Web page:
“Yes, when I was a child. I remember when we didn’t hardly have food to eat. But we had so much love! I had three sisters and a brother. I’ve seen my mother wrap sacks around her feet because she didn’t have shoes. She went out to pick up wood to keep us warm. She would walk the railroad tracks and pick up the coal that had fallen off the trains. She would bring it home to make a fire for us. She washed our clothes on a washboard. I saw her hang up clothes on the line in the wintertime and they’d be freezing on the line before she could hardly get them up there. Sometimes we just had beans and bread or fried potatoes.

“We had so much love! My mom would set us on her lap and hug us and tell us how much she loved us. We didn’t have toys and things. We’d get fruit at Christmas, apples and oranges. We were so happy we’d eat the white part on the inside.

“They taught us to be honest. They taught us not to steal anything, not even a safety pin. Even if we were hungry, she told us not to steal food. She said, ‘If you ask somebody, I believe they will give you some food.’ She said, ‘Don’t never mistreat nobody. Don’t never make fun of nobody.’ My parents, they planted those seeds.

“But I want to tell you something: I am so happy to be black. God don’t make no mistakes. He made every last one of us. He created every nation under Heaven. If your blood is AB+ and my blood is AB+, we can give each other blood. When we give blood, they don’t put on it, ‘This blood is from a black person or from a white person.’”


From Keepers of the Tradition

Here's a story told to portrait artist Leslie Roberts Gregg and me by restorative forester Jason Rutledge:

“Before you go, I have a story to tell you.”

He began by telling us about his service in the military during the Vietnam War. He wanted to avoid combat, so he joined the Navy and following his aptitude testing, was assigned to work at an office in London, England. Once on his day off, he drove his Triumph motorcycle northeast of the city towards Ipswich. Lost, he stopped to regain his bearings. A boy of twelve or so was leading a large, chestnut-red horse down a lane. “I was raised by my grandfather. He was a sharecropper and a horse trader. Mules. Oxen. Chickens. Whatever he could trade on, he’d trade on. Whatever he could make money on. He enjoyed it, and it was part of his culture.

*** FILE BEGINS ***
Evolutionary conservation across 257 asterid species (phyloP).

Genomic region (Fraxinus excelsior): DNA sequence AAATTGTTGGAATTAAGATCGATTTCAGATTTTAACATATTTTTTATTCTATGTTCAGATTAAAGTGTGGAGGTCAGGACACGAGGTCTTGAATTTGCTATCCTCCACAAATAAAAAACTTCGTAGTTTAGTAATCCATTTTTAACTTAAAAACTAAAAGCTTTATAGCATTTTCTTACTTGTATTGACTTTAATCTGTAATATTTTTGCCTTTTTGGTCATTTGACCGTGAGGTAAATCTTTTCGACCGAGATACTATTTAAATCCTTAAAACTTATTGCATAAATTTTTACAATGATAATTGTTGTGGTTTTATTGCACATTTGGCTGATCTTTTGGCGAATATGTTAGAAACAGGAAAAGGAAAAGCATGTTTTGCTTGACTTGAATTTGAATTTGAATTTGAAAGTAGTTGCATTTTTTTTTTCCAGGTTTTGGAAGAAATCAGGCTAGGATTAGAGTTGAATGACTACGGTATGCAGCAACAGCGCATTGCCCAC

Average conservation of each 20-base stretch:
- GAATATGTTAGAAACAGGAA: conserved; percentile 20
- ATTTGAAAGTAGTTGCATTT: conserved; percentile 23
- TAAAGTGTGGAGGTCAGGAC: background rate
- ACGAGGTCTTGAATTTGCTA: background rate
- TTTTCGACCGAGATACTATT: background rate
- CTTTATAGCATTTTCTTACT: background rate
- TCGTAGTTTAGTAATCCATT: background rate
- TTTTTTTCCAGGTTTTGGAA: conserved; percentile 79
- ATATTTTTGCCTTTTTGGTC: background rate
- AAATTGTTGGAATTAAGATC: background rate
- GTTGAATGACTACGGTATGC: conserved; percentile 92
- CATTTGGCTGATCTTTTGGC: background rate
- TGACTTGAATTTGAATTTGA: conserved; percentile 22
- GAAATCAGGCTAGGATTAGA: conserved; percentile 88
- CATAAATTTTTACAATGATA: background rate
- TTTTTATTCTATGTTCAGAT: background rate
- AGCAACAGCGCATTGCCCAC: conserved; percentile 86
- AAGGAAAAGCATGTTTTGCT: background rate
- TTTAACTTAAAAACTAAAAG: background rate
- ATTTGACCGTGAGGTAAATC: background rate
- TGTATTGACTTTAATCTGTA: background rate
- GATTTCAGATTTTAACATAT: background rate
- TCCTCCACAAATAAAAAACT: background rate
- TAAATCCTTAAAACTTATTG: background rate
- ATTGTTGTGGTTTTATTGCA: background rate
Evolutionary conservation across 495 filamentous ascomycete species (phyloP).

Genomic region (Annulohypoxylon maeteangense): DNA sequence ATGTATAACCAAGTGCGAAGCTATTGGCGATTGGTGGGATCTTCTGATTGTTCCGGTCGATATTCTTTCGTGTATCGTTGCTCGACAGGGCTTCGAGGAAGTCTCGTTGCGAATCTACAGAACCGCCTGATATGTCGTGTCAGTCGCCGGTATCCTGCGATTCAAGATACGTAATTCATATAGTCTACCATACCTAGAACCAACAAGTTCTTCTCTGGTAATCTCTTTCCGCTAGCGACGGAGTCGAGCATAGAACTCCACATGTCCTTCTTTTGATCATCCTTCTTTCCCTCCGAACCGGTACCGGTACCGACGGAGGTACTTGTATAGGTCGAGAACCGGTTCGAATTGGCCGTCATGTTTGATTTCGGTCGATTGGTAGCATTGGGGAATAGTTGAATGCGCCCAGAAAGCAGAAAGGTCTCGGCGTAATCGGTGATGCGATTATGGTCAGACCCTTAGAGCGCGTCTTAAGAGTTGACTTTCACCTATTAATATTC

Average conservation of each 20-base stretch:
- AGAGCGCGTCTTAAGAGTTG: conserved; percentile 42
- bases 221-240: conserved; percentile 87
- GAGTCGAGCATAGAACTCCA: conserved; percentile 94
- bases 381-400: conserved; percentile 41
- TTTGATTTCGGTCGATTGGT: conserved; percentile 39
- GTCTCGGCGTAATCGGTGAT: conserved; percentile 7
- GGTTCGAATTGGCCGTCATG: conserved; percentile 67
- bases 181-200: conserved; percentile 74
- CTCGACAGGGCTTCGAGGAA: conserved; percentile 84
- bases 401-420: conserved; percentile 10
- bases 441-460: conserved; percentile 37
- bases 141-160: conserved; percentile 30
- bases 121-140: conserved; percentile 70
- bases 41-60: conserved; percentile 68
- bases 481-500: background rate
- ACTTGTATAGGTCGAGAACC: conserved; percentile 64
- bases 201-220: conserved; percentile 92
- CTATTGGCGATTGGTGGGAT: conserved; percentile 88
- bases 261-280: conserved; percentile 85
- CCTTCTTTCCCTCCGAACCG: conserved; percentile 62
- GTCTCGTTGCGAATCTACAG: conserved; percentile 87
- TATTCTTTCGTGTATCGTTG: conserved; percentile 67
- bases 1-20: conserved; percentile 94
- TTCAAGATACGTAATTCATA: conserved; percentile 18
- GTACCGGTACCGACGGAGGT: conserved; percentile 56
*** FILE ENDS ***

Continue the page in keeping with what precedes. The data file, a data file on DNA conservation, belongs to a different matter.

“The English countryside was mesmerizing to me. Every field had been in cultivation for centuries. There were endless rock walls that had clearly taken enormous labor to build. There was a ‘landscape patina,’ shiny from the presence of human use for thousands of years. I was mesmerized by this child, leading this great horse that was pulling a cart filled with bundles of twigs. The horse stopped before a gate. The boy opened the gate, and he spoke to the horse. The horse walked through and then stopped at the boy’s command. I spoke to the boy and asked him if I could better see the horse. It was beautiful! I had never seen a solid red horse without any markings. When I asked about it, he said, ‘it is a Suffolk Punch’. Punch is an English colloquialism meaning ‘round’. So the horse was thought to be round all over.

“At that moment, I was experiencing olfactory-stimulated homesickness. I smelled the horse and it made me homesick. I also smelled wood, the bundles of twigs. When I asked him what he was doing with them, he said, ‘My mum cooks with them.’ It was fuel wood. I was from a state filled with forests from horizon to horizon and I was in a country where people were using twigs as a fuel source. We both went on our way.